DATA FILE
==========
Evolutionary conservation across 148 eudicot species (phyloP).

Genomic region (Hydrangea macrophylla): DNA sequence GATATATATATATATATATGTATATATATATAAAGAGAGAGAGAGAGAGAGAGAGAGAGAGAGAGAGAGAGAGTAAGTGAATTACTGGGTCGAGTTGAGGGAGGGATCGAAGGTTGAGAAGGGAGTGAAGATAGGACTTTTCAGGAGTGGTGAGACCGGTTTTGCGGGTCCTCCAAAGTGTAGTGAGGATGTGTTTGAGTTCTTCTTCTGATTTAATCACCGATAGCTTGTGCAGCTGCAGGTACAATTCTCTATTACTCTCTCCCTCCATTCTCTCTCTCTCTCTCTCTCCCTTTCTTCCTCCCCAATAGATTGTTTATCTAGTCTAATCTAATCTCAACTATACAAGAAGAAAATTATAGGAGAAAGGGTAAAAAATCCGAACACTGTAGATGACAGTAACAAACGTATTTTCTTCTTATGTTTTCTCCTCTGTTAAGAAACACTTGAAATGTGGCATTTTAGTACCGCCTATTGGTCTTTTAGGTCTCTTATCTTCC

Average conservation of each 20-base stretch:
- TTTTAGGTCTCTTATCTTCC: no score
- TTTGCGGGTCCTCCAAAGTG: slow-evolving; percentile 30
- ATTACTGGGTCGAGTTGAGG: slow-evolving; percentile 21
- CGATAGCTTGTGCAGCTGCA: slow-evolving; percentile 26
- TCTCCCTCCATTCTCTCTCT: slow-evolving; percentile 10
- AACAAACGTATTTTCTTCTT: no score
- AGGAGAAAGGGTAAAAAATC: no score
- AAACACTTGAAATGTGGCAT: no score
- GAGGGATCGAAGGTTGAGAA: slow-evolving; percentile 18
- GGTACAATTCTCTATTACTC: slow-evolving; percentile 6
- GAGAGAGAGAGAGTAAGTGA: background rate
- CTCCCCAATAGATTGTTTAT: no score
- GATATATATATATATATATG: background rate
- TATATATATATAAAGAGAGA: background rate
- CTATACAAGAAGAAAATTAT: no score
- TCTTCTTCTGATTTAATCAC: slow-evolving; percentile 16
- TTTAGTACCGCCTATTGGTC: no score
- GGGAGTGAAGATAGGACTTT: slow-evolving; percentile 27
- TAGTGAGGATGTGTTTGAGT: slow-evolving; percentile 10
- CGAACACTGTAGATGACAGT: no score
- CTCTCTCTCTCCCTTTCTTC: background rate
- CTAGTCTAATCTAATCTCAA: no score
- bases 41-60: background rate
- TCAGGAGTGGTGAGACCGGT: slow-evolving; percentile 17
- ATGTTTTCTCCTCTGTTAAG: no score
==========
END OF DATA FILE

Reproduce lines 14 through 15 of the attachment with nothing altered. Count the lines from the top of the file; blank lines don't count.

- GAGAGAGAGAGAGTAAGTGA: background rate
- CTCCCCAATAGATTGTTTAT: no score